Getting your education online services provides some incredible benefits, but also some unseen challenges. When you understand these differences, it will be easy for you to make a choice regarding using this option. So far, distance learning has been selected primarily because there really aren’t many other good options for people who travel and must keep their employment.

But for those who have a choice, it is important to look at all the factors. First the upside of Distance Learning:

  1. Keep Your Job. And also keep money coming in. This is the most important factor cited by those using online education. Students do not have to interrupt their career, and they can absorb the financial impact much better.
  2. Choices. At last count, there were 179 institutions providing accredited online education. That’s a long ways from Phoenix University which was a trailblazer in this industry. Many of these colleges and universities are recognizable for their superiority in the traditional standard education campuses. This means the overall quality of the education will continue to rise, and the perception of a degree obtained in this fashion will continue to improve.
  3. Less Cost. The only real cost outside of credit hours for online education is a computer and internet connection. Housing, additional cost of facilities, on campus food, travel to and from are all costs that are not incurred in online education.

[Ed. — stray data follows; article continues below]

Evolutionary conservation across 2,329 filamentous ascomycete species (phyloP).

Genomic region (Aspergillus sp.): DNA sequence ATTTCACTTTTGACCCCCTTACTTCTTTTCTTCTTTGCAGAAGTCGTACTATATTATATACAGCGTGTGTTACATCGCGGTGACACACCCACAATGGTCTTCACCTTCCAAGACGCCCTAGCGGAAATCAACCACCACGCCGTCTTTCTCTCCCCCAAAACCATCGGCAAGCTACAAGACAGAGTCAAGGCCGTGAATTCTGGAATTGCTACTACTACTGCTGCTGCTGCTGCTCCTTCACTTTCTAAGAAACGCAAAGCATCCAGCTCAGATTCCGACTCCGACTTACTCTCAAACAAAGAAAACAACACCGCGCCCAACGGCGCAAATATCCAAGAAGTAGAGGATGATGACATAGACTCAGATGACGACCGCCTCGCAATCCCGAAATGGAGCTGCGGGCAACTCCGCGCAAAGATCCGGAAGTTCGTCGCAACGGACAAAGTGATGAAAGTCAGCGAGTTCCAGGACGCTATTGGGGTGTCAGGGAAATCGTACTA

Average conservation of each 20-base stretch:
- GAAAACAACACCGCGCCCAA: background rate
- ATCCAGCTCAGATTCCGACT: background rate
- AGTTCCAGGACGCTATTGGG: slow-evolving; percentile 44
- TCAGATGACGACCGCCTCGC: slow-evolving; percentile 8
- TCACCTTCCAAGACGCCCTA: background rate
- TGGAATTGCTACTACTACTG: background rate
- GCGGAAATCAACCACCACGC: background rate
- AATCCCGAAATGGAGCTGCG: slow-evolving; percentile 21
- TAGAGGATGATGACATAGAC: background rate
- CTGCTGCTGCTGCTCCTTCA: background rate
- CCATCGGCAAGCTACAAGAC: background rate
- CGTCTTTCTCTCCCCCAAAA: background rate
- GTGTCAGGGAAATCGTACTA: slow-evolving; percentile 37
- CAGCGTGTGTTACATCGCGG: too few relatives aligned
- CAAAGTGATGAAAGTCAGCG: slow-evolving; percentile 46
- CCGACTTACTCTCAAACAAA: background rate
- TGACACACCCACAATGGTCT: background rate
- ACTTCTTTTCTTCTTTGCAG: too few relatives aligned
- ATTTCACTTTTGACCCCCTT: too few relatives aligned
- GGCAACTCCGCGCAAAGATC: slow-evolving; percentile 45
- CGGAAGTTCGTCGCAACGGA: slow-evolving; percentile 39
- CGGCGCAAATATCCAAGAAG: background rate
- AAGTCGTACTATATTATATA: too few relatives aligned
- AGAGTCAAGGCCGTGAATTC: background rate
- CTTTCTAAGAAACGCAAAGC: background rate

4. Flexibility and Convenience. You decide when to take classes, which means you do not have to fit into the university schedule. You also set the pace at which you want to progress, going slower or faster than a standard curriculum. Setting a pace also includes the speed at which you complete each subject.
  5. Elimination of the classroom. The classroom has its good points, but it also forces everyone into the same mold. And the classroom environment is only as good as the attendees allow it to be. NOTE: Some online programs do require a physical presence at various points, so it is wise to check out what the requirements are in any program you are about to commence.